Q. If I have pagination on my site and it's generating hundreds of pages of content with the same Title and Description will that affect my site with Panda?

A. Panda looks at the overall quality of a website and its content and Titles and Meta tags are not a sign of quality. They're something more for the Search Engines, something we show in search and not something the user actually sees on the website so just because you have duplicate Titles and Meta tags isn't really a quality problem because we look at the overall quality of a website and not at the individual tags. They don't affect how a user sees your content.

If you have a lot of dupes it might be worth fixing but it won't affect the quality of your website.

My take: Bull-dung! Did you really just spit that out John? Users don't see it (the Title)? It's the main thing on the SERPs! It doesn't play into the quality, possibly, but the Title in relation to the content is important and every SEO knows how important it is to optimize Titles. Are you saying it's not a Panda thing but it's another algo (Hummingbird)? You can't sit there and make people believe that the Title isn't really a signal or important or that having a massive amount of dupe titles is not a quality issue. Titles should be tailored to the content so either dupe Titles across a site are tailored to the same content and the content is being duped too (big Panda no-no) or you have different content that has the same titles and that's not a Panda issue? That makes for a quality site in Google's eyes? That's just wrong John!


Q. If Panda considers quality does it take links into consideration like Penguin does?

A. We try to focus on the stuff on your site directly (with Panda) and not off-site. We try to keep our algos so that they don't overlap. It's something we try to avoid. We try to look at quality as we index it.

My take: "We try to" means that that's your main goal but there is overlap. Let's take onsite links. Are they Panda, Penguin or both? Well here Matt Cutts answers this very question showing that Penguin deals with internal links. You can't, however, say that internal links and anchor text don't affect the quality of a website or its content. Such links can be considered relevant supplemental content which increases the overall quality thus finding itself in Panda's domain. I think your answer is not genuine and you've left out some of the very important cross-overs that do happen. You could have given a more straight-forward answer instead of obfuscating by using "we try to".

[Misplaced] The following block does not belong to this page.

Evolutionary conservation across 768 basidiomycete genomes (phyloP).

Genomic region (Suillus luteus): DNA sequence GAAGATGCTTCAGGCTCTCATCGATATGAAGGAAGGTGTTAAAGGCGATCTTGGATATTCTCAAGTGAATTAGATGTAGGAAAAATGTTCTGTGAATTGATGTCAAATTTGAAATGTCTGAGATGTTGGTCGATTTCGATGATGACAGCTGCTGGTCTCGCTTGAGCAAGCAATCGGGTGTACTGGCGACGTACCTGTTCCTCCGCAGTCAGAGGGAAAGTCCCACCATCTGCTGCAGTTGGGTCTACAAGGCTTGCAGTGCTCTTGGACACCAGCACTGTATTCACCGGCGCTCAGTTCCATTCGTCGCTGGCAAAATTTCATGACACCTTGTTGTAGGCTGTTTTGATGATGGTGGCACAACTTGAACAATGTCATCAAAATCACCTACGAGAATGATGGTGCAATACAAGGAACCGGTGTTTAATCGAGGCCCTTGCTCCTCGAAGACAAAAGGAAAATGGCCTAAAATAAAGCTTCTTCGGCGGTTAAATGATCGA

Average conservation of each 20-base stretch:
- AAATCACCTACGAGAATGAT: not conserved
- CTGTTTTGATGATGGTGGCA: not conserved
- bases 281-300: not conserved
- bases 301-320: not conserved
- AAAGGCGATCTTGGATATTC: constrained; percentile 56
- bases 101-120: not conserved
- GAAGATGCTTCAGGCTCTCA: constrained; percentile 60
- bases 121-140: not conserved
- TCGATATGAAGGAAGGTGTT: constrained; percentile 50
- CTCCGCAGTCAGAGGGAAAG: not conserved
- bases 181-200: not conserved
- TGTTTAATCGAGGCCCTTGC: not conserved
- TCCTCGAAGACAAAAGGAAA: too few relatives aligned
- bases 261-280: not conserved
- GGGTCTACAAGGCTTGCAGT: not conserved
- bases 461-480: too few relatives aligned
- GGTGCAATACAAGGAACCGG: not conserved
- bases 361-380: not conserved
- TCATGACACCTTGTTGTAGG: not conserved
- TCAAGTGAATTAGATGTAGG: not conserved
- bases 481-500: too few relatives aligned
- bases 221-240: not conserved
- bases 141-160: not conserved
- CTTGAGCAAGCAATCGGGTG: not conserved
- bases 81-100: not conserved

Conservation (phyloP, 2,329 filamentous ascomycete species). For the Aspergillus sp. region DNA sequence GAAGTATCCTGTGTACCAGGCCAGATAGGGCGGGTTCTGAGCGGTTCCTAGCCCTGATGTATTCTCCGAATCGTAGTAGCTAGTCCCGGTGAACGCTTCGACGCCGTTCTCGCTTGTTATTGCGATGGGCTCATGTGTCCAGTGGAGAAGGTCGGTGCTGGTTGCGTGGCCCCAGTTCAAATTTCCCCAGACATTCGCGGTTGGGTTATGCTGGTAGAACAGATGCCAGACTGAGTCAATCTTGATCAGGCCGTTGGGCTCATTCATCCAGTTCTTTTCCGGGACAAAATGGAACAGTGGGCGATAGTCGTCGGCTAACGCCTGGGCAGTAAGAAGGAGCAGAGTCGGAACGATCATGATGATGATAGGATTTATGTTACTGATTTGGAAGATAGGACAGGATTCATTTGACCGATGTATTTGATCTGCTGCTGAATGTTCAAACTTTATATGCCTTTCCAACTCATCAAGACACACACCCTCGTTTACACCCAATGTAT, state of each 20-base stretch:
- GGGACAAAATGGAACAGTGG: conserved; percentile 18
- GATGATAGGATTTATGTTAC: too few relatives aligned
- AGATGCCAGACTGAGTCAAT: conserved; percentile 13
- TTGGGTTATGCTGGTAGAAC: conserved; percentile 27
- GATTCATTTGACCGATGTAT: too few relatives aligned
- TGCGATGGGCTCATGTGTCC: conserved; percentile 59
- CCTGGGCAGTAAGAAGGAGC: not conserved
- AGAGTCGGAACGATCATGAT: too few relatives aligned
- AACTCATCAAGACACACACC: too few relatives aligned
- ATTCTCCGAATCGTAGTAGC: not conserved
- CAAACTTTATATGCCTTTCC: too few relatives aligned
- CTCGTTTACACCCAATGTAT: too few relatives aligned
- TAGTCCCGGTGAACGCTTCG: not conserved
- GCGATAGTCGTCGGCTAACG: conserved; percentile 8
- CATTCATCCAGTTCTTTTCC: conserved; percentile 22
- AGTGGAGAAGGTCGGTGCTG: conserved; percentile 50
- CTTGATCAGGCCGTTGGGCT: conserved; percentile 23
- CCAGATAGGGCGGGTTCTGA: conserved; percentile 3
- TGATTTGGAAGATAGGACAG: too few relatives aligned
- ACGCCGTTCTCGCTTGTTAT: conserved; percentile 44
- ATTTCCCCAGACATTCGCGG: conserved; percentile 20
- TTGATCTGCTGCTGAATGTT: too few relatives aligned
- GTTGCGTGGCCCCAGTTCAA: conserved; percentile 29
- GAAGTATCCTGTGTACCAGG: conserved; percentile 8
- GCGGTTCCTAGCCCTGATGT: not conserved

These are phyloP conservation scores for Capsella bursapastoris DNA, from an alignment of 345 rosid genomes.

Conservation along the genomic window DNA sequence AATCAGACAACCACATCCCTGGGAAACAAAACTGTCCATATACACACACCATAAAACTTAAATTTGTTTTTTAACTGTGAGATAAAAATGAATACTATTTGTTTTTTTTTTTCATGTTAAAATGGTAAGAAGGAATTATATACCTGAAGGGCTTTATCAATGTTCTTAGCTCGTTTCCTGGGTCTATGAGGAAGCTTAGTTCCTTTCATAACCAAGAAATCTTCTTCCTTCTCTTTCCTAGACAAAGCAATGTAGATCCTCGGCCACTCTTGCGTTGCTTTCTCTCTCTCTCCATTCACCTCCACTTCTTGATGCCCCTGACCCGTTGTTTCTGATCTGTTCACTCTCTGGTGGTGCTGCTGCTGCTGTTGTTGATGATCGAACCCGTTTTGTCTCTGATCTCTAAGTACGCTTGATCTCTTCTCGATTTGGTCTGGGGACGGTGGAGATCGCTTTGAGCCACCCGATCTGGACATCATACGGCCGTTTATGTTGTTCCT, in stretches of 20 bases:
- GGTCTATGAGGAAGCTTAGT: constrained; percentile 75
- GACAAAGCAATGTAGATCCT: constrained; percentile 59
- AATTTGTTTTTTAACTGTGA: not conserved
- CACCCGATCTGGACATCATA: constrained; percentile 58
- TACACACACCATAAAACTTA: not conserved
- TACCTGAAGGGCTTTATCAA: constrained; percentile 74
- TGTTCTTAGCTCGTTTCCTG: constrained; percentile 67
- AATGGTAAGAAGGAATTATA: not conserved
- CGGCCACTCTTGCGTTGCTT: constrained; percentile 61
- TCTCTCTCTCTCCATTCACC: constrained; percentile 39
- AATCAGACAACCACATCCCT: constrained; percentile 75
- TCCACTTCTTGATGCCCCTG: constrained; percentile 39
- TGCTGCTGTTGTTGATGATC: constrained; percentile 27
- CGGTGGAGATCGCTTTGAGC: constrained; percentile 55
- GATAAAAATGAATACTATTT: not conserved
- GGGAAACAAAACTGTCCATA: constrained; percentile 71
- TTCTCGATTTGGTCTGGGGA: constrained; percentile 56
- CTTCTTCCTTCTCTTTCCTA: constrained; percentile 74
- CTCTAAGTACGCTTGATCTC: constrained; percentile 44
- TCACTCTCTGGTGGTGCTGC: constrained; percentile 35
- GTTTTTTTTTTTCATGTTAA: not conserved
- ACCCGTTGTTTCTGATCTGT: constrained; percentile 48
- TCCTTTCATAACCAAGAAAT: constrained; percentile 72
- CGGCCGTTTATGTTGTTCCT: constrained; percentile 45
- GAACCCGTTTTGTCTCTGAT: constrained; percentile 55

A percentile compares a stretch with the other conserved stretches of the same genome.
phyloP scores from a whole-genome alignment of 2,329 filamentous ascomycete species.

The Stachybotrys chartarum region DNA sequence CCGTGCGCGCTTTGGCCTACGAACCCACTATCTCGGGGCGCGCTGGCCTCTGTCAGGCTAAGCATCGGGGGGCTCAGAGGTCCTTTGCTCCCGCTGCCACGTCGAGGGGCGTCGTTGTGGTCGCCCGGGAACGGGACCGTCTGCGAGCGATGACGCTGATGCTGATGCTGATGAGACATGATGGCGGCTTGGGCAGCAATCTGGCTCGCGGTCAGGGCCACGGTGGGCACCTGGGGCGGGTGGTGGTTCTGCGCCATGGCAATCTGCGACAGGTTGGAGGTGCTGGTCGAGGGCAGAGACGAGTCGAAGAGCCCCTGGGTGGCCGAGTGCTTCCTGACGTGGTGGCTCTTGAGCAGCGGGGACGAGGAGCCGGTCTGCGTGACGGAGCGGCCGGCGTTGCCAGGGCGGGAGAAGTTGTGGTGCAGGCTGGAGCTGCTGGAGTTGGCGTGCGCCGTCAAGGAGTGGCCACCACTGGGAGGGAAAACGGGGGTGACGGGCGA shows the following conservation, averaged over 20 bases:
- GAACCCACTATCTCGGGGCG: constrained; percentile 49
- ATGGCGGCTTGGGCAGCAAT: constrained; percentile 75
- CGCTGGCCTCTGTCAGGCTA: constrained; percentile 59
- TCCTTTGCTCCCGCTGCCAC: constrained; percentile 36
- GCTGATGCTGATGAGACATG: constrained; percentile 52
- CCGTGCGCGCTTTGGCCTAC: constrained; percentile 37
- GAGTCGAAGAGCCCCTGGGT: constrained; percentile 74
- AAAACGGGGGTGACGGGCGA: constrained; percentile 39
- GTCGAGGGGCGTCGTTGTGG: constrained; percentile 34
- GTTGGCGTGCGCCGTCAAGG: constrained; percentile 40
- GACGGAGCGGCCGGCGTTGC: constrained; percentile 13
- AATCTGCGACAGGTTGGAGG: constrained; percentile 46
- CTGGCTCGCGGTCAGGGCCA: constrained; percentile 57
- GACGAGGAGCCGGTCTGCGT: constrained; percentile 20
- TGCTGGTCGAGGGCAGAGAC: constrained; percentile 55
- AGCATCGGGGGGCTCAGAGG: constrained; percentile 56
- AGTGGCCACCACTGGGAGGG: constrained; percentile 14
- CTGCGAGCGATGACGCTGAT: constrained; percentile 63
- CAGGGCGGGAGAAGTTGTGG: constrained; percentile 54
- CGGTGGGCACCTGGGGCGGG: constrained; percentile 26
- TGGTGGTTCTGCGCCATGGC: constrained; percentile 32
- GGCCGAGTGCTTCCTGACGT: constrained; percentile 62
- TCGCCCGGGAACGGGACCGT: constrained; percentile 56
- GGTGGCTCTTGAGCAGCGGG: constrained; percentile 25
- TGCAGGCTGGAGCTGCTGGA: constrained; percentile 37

Q. I've completed a site and have content out on hub pages, should I move these to my main site?

A. In general if you're moving from a shared environment to your own, in general I'd try to move that content to your own domain so you have all of your content there and if you want to keep that content out there as well, in general it's up to you, and it tells Google that this is a separate entity that we should take seriously on its own.

My take: Really John? Did you just say that we can have original content on other sites and keep it there but put it on our own main site and that won't be duplicate content? That won't downgrade the value of that content on our site since it wasn't originally posted there? You could have answered that more specifically to the question instead of modifying the question and repeating how if they're migrating from a shared space to their own that it's a good ideA. The question wasn't about that, it was about having a new main site and bringing in varied content from other sites where it resides to this new main site. Either you're saying there won't be a dupe issue or you're telling people to pull that content in and risk dupe issues which would be bad advice. What is it?


Q. I have a client who got a negative SEO attack. You usually tell us not to worry about that but the number of links this competitor is adding is pretty high, should I disavow them?

A. My general advice is if you see this you can use the disavow tool. If you suspect that something crazy is happening and Google is getting confused you can email me and we'll take a look. But disavow should work.

My take: Cool!


Q. Should I build backlinks?

A. Don't focus on link-building but focus on quality content. We do use links as part of our algorithm.

My take: Links are a bit more than your implied small impact. I think Mr. Mueller was seriously down-playing the value of links following his comment that one shouldn't "focus" on links. Obviously links are dangerous (i.e. Penguin) and what's ok today may not be tomorrow. It's also good to generate links naturally via link-bait, PR, outreach and great content. However, links still matter greatly and people will still mess with Google by link-building.


Q. If I have a toxic domain that we've been told by you not to redirect to our new one could we 301 it and take them down?

A. No. If we see this happen like that we'll see it. It's not a combination of websites – it's something different that we can see.

My take: You're not answering him because you've told him one thing but it's different when applied to someone else. But it's good to know that you can see negative SEO.


Q. Will different algorithms be shown as specific data in WMT, especially search quality data?

A. No and I don't see that changing anytime soon.

My take: Google won't give any data (above what they give) that allows you to reverse engineer them. They'll sooner remove data but don't ask for real, hard-core data from them. Try whistling Dixie instead; at least you'll enjoy a tune.


Well - that's all folks! Let me know your thoughts and your takes on this.

Cheers